January 6, 2012 > National Competitions for Deaf and Hard-of-Hearing Students
National Competitions for Deaf and Hard-of-Hearing Students
Submitted By Greg Livadas
Deaf and hard-of-hearing high school students are encouraged to enter two creative competitions for cash prizes offered by Rochester Institute of Technology.
The first contest is the RIT Digital Arts, Film and Animation Competition for Deaf and Hard-of-Hearing Students. Qualified students in 9th through 12th grades may submit up to two entries (one per category) from the following: Web design, graphic media, film, 3-D animation, interactive media and photo illustration.
To qualify, students must submit the following by postal mail: an entry form; a 150- to 300-word descriptive essay about their work; and the artwork itself on CD or DVD.
Winners will receive cash prizes at an awards ceremony in the spring and have their winning work exhibited in the Dyer Arts Center on the RIT campus. For an entry form or more information, visit www.rit.edu/NTID/ArtsNR. The deadline to register is January 15, 2012.
The second competition is RIT's SpiRIT Writing Contest for deaf or hard of hearing students in the 10th, 11th or 12th grade. Students can win their choice of a scholarship and travel expenses to the Explore Your Future program at RIT's National Technical Institute for the Deaf, or a $500 cash prize.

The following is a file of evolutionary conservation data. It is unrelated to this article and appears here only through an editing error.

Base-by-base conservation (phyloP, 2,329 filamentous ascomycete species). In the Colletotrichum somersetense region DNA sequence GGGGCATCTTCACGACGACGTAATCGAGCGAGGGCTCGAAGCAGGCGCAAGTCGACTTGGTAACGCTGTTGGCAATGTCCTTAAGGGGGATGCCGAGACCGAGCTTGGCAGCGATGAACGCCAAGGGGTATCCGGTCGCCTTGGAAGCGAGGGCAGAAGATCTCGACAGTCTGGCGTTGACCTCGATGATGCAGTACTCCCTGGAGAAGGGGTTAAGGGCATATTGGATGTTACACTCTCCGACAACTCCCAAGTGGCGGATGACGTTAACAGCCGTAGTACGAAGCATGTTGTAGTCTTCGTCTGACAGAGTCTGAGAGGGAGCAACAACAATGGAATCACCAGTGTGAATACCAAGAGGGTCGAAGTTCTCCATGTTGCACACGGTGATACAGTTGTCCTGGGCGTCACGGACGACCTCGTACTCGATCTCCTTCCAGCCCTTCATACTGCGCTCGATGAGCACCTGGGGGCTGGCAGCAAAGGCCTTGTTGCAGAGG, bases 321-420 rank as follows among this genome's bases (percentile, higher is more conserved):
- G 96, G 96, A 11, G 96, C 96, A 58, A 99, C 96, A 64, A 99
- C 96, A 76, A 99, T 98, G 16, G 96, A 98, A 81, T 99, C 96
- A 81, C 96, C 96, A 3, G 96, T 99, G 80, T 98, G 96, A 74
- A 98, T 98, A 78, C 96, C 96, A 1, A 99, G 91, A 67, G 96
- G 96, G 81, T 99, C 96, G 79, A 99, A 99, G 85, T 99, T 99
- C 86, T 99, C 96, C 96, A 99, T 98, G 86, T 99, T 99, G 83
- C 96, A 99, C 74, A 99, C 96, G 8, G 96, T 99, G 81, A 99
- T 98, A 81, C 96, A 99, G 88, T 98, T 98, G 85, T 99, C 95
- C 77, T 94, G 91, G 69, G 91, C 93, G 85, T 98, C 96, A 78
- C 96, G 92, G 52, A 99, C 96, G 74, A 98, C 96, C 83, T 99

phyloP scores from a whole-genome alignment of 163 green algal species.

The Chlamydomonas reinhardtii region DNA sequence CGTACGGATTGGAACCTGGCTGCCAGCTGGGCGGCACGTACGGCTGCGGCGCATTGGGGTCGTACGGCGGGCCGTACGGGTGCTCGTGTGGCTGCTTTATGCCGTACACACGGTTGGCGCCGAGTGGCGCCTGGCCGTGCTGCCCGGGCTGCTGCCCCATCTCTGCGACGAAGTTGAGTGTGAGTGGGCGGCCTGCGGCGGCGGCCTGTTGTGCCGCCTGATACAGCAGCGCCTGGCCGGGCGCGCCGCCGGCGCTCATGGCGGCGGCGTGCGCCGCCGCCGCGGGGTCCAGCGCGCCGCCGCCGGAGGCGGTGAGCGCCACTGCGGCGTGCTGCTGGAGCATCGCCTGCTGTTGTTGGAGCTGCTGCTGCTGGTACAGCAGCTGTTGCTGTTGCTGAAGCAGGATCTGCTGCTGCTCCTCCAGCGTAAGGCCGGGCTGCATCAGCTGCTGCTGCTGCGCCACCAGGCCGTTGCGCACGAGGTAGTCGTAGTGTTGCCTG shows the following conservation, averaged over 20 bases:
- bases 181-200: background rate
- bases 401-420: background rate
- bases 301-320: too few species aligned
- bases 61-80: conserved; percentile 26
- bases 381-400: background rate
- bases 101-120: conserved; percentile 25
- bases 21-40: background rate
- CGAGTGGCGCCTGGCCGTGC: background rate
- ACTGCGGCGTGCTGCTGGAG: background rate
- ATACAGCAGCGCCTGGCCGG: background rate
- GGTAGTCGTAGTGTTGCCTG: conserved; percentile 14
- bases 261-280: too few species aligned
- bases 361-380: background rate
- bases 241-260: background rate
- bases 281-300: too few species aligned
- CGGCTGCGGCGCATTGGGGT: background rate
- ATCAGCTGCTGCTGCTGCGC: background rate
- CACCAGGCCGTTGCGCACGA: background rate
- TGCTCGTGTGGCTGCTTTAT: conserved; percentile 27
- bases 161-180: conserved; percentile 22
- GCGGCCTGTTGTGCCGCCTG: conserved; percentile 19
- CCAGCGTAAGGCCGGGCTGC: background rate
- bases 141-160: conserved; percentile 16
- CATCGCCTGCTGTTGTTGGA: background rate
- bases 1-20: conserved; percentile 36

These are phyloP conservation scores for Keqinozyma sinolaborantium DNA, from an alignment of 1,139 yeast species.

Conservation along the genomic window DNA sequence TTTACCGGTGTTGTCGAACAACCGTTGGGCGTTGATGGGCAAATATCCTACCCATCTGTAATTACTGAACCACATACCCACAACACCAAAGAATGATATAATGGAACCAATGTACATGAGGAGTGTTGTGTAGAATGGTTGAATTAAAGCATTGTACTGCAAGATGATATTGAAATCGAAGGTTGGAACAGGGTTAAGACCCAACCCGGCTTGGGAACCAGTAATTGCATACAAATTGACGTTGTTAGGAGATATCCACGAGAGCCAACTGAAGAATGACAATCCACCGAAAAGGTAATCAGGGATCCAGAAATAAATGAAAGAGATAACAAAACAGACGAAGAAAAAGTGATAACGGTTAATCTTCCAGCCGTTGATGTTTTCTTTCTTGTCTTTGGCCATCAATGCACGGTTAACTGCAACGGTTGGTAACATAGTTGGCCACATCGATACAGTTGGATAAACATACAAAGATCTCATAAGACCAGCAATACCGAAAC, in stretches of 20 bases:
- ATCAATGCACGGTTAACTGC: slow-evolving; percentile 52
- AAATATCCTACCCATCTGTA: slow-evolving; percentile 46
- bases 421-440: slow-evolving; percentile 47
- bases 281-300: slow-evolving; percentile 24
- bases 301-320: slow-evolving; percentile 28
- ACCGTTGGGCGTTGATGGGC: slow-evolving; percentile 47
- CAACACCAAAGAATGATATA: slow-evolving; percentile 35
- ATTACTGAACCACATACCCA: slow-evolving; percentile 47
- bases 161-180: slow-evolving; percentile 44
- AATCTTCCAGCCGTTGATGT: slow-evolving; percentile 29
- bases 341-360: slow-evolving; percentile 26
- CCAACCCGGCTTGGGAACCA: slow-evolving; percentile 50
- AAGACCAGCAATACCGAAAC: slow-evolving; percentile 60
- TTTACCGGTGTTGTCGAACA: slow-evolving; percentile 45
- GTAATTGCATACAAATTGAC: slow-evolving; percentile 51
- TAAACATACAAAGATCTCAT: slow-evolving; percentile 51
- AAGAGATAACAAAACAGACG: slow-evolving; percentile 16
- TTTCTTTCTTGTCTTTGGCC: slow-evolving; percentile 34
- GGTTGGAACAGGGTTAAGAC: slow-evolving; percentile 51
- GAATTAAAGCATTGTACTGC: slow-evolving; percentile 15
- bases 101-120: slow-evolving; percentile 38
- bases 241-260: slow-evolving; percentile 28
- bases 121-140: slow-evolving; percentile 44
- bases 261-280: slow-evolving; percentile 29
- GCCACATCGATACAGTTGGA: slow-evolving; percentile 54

EYF is a six-day summer career exploration program for deaf and hard-of-hearing students that gives them the opportunity to sample different careers as well as college life.
Complete contest guidelines and entry information are available at www.rit.edu/NTID/WritingContestNR. The deadline to enter is March 15, 2012.
For more information about either competition, call 585-475-7695 (voice/TTY) or 585-286-4555 (videophone).
RIT is internationally recognized for academic leadership in computing, engineering, imaging technology, sustainability and fine and applied arts, in addition to unparalleled support services for students who are deaf or hard of hearing. RIT enrolls 17,000 full- and part-time students in more than 200 career-oriented and professional programs, and its cooperative education program is one of the oldest and largest in the nation.
NTID, one of nine colleges of RIT, was established by Congress in 1965 to provide college opportunities for deaf and hard-of-hearing students who were underemployed in technical fields. Today, a record 1,547 students attend NTID; more than 1,350 are deaf or hard of hearing. Others are hearing students enrolled in interpreting or deaf education programs. Visit: www.rit.edu/NTID.